(Applicable to District Court and Superior Court)
(a) Service: When Required. Written motions other than those which are heard ex parte, written notices, and similar papers shall be served upon each of the parties.
(b) Service: How Made. Whenever under these rules or by order of court service is required or permitted to be made upon a party represented by an attorney, service shall be made upon the attorney, unless service upon the party himself is ordered by the court. Service upon the attorney or upon a party shall be made in the manner provided for in civil actions.
(c) Notice of Orders and Judgments. If upon the entry of a judgment or order made on a written motion either or both of the parties are not present in court, the clerk shall immediately mail to the absent party or parties a notice of that entry and shall record the mailing in the docket.
(d) Filing. Papers required to be served shall be filed with the court. Papers shall be filed in the manner provided for in civil actions.
(e) Additional Time After Service by Mail. Whenever a party has the right or is required to do an act within a prescribed period after the service of a notice or other paper upon him and the notice or other paper is served upon him by mail, three days shall be added to the prescribed period.
This rule is closely patterned after Fed.R.Crim.P. 49. Subdivisions (a), (b) and (d) are identical to their federal counterparts and subdivision (c) has been adopted with slight revision. Subdivision (e) has been taken from Fed.R.Crim.P. 45(e) and Mass.R.Civ.P. 6(d).
Subdivision (a). This subdivision is similar to Fed.R.Civ.P. and Mass.R.Civ.P. 5(a). Service is required “upon each of the parties” to avoid the interpretive questions that arose under the “adverse party” language of the federal rule prior to its 1966 amendment, such as the problem of when is a co-defendant an adverse party. The rule is also designed to promote full exchange of information among all parties. However, no restriction is intended upon agreements among co-defendants or between the defendant and the prosecutor restricting mutual exchange of papers in the interest of eliminating unnecessary expense. Advisory Committee Note to Rule 49.
Service is required of motions, notices and similar papers. The latter category embraces opposing affidavits and the like. But this rule does not apply to service of a summons for a witness under Mass.R.Crim.P. 17, or the execution or service of a warrant or summons under Mass.R.Crim.P. 6. See 8B J. MOORE, FEDERAL PRACTICE para. 49.02 (1978 rev.).
Subdivision (b). The first sentence of this subdivision is the same as the first sentence of Mass.R.Civ.P. 5(b) and Fed.R.Civ.P. 5(b). When a party has appeared and is represented by an attorney, service is required to be made upon the attorney, unless the court orders service to be made upon the party himself in cases where the court deems such service necessary. An order, disobedience of which is punishable as a contempt, or an order to show cause why a party should not be punished for contempt, are papers which the court would, as a practical matter, generally order to be served upon the party himself. A civil contempt proceeding, however, is merely a continuance of the original action and a step in the enforcement of a previous order or judgment, so that service of papers to have a party adjudged in civil contempt may validly be made on his attorney of record, unless it is unreasonable to regard the attorney as a representative of the party at that time. 2 J. MOORE, FEDERAL PRACTICE para. 5.06 (2d ed. 1978).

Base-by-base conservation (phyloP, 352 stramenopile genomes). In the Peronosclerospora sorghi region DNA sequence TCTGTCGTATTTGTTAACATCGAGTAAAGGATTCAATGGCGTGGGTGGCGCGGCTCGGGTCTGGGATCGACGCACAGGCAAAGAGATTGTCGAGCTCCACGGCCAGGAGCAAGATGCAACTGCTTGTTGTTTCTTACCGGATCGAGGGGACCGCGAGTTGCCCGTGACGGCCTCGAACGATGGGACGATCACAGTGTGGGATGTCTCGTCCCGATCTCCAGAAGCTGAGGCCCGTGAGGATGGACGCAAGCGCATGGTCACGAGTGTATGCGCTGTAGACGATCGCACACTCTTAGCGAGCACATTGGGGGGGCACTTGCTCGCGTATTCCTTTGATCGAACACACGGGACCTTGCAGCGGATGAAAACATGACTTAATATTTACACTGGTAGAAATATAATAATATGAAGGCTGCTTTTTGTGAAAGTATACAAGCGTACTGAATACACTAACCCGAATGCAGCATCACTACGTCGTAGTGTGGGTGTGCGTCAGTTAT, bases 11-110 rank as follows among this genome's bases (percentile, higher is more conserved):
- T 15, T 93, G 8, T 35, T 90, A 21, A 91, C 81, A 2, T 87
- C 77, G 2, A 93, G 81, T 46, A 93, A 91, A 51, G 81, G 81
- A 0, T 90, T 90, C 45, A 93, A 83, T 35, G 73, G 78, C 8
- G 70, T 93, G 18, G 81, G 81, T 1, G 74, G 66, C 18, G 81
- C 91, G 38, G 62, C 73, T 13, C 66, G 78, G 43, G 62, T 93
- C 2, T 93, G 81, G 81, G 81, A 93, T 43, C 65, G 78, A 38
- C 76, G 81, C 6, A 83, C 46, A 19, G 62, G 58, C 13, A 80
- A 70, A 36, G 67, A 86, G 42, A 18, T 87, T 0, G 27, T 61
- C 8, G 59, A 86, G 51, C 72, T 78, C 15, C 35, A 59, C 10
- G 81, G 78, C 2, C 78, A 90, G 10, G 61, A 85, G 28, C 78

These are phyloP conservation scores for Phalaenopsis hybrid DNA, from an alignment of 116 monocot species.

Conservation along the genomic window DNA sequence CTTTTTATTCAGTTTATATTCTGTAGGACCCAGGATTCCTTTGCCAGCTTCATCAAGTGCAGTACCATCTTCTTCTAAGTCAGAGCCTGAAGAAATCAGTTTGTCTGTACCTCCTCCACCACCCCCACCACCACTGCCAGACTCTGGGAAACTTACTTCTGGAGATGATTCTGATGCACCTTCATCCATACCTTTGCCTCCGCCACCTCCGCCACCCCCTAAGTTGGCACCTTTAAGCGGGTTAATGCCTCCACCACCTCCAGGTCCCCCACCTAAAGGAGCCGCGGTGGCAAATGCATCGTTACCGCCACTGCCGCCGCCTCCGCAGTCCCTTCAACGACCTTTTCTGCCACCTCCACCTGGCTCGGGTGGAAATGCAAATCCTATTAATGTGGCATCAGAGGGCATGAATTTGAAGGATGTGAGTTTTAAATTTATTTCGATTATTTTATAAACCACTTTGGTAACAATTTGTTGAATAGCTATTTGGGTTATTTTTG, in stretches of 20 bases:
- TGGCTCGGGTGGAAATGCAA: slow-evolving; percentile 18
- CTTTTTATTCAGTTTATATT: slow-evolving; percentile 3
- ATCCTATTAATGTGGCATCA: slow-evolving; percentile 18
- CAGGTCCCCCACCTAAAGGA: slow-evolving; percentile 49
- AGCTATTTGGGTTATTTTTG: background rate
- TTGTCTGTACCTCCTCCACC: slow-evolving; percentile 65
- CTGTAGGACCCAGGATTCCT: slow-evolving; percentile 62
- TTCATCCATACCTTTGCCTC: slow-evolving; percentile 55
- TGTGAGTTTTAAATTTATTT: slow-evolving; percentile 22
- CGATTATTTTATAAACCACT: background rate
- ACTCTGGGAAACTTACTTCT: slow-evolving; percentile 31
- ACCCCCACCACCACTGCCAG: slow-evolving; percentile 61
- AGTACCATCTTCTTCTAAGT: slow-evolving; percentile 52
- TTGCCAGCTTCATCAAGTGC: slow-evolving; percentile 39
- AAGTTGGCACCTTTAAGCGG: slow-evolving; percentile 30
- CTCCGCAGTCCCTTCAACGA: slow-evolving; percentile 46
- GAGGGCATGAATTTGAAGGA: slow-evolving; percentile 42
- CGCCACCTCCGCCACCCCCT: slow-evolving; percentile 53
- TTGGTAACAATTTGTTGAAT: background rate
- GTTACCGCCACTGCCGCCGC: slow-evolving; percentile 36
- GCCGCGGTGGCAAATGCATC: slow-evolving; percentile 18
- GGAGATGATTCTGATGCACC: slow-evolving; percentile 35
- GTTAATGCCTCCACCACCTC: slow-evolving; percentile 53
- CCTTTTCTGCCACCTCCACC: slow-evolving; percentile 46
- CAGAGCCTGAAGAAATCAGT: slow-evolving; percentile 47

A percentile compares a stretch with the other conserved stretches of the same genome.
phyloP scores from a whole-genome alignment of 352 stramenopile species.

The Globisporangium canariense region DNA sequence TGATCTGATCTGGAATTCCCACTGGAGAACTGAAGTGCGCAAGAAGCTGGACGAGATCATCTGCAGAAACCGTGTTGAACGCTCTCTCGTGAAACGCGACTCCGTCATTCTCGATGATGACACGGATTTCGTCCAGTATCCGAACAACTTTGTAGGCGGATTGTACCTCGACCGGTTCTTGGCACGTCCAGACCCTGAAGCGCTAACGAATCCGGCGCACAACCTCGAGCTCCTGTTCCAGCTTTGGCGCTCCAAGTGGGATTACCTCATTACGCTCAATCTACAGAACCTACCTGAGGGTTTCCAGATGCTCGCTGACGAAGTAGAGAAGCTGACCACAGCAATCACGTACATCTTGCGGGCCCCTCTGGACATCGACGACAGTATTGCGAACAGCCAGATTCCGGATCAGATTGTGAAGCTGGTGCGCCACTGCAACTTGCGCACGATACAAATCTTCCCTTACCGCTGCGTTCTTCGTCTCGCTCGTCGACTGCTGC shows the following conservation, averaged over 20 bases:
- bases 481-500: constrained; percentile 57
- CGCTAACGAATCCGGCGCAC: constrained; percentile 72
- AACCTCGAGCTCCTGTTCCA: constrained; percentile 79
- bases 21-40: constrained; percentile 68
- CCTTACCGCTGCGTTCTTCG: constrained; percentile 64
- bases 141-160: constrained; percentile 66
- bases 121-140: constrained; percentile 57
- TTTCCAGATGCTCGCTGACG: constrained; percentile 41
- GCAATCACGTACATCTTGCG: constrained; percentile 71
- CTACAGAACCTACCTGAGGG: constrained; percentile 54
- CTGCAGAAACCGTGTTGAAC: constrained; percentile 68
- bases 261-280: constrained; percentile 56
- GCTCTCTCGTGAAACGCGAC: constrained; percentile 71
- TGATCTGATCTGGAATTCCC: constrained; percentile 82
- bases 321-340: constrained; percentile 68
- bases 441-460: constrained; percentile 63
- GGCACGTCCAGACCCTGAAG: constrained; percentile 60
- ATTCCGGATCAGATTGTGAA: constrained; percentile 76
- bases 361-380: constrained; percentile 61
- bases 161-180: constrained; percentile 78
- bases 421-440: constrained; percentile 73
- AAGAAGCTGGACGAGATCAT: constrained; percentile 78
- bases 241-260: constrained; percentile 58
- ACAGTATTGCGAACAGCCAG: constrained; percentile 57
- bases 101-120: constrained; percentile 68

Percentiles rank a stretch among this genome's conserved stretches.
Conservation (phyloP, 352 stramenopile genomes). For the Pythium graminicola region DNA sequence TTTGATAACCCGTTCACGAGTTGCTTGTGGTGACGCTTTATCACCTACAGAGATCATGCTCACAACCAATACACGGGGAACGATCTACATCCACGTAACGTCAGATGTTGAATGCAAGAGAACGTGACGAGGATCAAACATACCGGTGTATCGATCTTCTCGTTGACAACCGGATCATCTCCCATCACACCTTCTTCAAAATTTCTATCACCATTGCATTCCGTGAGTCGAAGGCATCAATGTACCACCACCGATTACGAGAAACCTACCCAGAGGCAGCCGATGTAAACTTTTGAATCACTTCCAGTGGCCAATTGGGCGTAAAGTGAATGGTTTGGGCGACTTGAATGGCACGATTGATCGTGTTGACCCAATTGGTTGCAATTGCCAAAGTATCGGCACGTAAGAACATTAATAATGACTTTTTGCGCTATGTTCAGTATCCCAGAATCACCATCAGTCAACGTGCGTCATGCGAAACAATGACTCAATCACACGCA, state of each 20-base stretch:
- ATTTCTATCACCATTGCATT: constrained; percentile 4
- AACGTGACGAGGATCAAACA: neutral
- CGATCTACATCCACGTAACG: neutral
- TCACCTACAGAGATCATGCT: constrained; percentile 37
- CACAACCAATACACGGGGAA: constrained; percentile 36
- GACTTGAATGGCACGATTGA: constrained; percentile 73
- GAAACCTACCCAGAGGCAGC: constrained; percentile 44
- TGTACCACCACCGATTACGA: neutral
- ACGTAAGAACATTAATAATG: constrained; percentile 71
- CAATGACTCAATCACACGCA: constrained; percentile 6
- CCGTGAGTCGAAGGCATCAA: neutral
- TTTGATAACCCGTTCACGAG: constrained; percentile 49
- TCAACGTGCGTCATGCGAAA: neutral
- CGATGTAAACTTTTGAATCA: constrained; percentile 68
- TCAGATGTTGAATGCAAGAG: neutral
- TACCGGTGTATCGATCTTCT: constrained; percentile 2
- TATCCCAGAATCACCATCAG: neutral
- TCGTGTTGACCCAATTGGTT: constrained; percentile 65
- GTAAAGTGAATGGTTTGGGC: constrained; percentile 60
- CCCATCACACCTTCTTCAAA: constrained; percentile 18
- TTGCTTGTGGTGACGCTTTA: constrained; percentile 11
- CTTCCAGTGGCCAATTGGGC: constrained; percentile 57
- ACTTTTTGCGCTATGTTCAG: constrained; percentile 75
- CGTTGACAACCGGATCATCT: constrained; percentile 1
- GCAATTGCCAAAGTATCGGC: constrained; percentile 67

The second sentence of Mass.R.Crim.P. 32(b) incorporates by reference Mass.R.Civ.P. 4.
Subdivision (c). This subdivision is similar to Fed.R.Crim.P. 49(d) as it appeared prior to its 1966 amendment. The federal rule is an adaptation for criminal proceedings of Fed.R.Civ.P. 77(d). No consequences are attached to the failure of the clerk to give the prescribed notice. However, it is intended that in a case where the losing party, in reliance upon the clerk’s obligation to send a notice, fails to file a timely notice of appeal, the trial judge may, in the exercise of his discretion, vacate the judgment because of the clerk’s failure to give notice and may enter a new judgment. The time period for appeal would then begin to run when the second judgment is entered. See Hill v. Hawes , 320 U.S. 520 (1944). Since oral motions are generally ruled on in the presence of the parties, there can be no reliance on the clerk’s failure to send notice and the applicable time limits for appeal must be observed.
Subdivision (d). This subdivision incorporates by reference Mass.R.Civ.P. 5(d)-(e), which govern the procedure for filing papers. Under Mass.R.Civ.P. 5(e), papers must be filed with the clerk of the court “except that a judge may permit the papers to be filed with him, in which event he shall note thereon the filing date and forthwith transmit them to the office of the clerk.”
Subdivision (e). This subdivision is identical to Mass.R.Civ.P. 6(a) and Fed.R.Civ.P. 6(e) and to Fed.R.Crim.P. 45(e). The reason for this rule is that under Mass.R.Civ.P. 5(b), service by mail is complete upon mailing, and various prescribed time periods begin to run after service of notice or other papers. This subdivision adds three days to these prescribed periods since a day or more may intervene between the mailing of a pleading or paper and the actual receipt thereof.